Of course I pay tribute to the extraordinary response from the national response centre. It was stood up on February 14 and the scale of its response was truly extraordinary: we have installed three miles of temporary flood barriers and 90 mobile pumps. However, that is not to say there are no grave risks involved in the rising tides, particularly on the River Severn. I know that the peak time will be between midnight tonight and 5 o’clock tomorrow. We are severely worried that the flood defences in place will be tested by the amount of time they have been under pressure; there is some risk of overflow.
My Lords, will my noble friend also thank the council officials and those from the Environment Agency who have been on duty for weeks during the present floods? Does she not agree that it is morally indefensible to continue to build and sell in flood plains houses for which no insurance cover can be bought?
I agree with my noble friend, but it might be helpful to set out that “building on flood plains” is a catch-all expression. There are two different forms of flood plains; indeed, London is on one of them—I am not sure whether she is suggesting that we stop building here. However, high-risk flood zones, known as flood zone 3a, were developed as permitted, subject to Environment Agency concerns being satisfied. National planning policy is clear: inappropriate development in areas at risk of flooding from all sources should be avoided by directing development areas to lower risk. Where development is in a high-risk area and is absolutely necessary, sufficient measures should be taken to make sure homes are safe, resilient and protected from flooding. New housebuilding and most other forms of development should not be permitted in functional flood plains where flood water has to flow or be stored in times of flood. These flood plains are known as flood zone 3b.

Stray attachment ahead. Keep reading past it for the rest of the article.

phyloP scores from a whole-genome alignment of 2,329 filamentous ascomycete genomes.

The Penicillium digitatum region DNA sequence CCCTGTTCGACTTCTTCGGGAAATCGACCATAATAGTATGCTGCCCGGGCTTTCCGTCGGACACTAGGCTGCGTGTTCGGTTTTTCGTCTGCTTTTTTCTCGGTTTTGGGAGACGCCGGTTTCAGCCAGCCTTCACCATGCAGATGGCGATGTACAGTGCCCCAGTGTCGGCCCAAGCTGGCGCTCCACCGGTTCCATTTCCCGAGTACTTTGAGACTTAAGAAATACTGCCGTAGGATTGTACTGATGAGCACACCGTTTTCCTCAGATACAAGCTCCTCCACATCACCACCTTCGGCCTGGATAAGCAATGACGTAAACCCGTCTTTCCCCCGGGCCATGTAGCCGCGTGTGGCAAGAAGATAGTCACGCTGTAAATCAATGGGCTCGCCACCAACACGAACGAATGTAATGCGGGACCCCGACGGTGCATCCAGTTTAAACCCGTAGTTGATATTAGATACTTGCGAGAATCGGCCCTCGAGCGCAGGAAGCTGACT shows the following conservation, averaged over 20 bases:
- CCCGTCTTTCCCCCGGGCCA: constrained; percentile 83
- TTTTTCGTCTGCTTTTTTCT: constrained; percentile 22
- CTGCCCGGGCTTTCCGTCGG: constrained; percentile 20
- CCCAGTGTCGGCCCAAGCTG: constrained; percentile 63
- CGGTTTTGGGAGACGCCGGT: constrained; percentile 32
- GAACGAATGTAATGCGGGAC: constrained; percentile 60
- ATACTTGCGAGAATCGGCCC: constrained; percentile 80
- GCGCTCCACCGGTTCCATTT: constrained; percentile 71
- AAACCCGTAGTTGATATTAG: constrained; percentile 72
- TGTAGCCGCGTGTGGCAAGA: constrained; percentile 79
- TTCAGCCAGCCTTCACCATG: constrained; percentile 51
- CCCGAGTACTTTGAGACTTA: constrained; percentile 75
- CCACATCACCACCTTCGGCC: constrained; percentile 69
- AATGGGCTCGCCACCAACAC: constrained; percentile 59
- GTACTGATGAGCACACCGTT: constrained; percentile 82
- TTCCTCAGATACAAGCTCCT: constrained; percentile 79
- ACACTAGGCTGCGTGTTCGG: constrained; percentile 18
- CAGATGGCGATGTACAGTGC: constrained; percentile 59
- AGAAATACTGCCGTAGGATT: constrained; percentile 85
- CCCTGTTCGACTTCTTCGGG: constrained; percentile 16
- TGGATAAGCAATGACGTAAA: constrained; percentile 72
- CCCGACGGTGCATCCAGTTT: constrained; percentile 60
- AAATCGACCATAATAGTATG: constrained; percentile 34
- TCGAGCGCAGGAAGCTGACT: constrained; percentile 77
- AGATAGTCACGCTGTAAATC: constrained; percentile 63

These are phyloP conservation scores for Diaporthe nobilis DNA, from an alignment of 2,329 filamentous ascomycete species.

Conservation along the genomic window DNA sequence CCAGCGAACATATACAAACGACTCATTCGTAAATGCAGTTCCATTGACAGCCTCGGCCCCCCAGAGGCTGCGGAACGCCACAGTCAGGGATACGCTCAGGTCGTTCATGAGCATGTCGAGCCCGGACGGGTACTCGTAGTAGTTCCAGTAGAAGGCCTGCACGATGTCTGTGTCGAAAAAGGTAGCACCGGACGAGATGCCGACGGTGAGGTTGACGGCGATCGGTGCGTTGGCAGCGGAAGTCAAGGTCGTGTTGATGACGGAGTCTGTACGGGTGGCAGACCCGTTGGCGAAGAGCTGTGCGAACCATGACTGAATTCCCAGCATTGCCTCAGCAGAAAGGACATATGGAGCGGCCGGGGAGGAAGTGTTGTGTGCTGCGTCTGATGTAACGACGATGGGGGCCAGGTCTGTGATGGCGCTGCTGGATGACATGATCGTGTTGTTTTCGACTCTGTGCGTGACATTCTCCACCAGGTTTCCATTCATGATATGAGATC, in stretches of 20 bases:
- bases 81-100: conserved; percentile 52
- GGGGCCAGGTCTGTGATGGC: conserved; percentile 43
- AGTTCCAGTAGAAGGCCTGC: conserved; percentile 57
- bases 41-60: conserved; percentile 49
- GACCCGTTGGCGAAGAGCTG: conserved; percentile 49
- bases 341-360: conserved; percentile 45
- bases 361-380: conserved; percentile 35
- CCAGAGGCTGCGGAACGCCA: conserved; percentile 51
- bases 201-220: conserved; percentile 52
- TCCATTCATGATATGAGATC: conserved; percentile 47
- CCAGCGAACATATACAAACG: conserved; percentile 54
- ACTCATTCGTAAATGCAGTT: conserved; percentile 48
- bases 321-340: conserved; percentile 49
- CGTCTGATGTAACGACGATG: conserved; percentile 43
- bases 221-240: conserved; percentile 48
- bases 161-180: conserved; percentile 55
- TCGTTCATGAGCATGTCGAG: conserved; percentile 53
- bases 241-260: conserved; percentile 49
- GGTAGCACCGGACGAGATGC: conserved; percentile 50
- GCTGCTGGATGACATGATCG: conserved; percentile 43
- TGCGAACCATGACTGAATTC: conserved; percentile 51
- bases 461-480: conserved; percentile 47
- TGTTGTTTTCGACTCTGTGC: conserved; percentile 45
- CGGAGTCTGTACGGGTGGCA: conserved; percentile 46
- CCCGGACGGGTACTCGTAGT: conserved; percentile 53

Sentencing (Pre-consolidation Amendments) Bill [HL] (Law Commission Bill)
Order of Commitment
My Lords, I understand that no amendments have been tabled to the Bill and that no noble Lord has indicated a wish to move a manuscript amendment, or to speak in Committee. Unless, therefore, any noble Lord objects, I beg to move that the order of commitment be discharged.
High Speed Rail (West Midlands– Crewe) Bill
Motion to Agree
That if a Bill in the same terms as those in which the High Speed Rail (West Midlands–Crewe) Bill stood when it was brought to this House in the 2019 session is brought to this House from the House of Commons in this session—
(a) the Bill shall be deemed to have been read a first and second time,
(b) the Bill shall stand committed to a Select Committee,
(c) any petition deposited against the Bill in the 2019 session (if not withdrawn) shall be taken to have been deposited against the Bill in this session and shall stand referred to the Select Committee on the Bill, and
(d) the Standing Orders of the House applicable to the Bill, so far as complied with or dispensed with in the 2019 session, shall be deemed to have been complied with or (as the case may be) dispensed with in this session.
My Lords, the High Speed Rail (West Midlands–Crewe) Bill, also known as the phase 2a Bill, concerns the section of HS2 which extends the railway from the end of phase 1 just north of Birmingham to Crewe—the gateway to the north. On 11 February, the Prime Minister announced the go-ahead for HS2. He also confirmed that the Government would seek to revive the phase 2a Bill as soon as possible.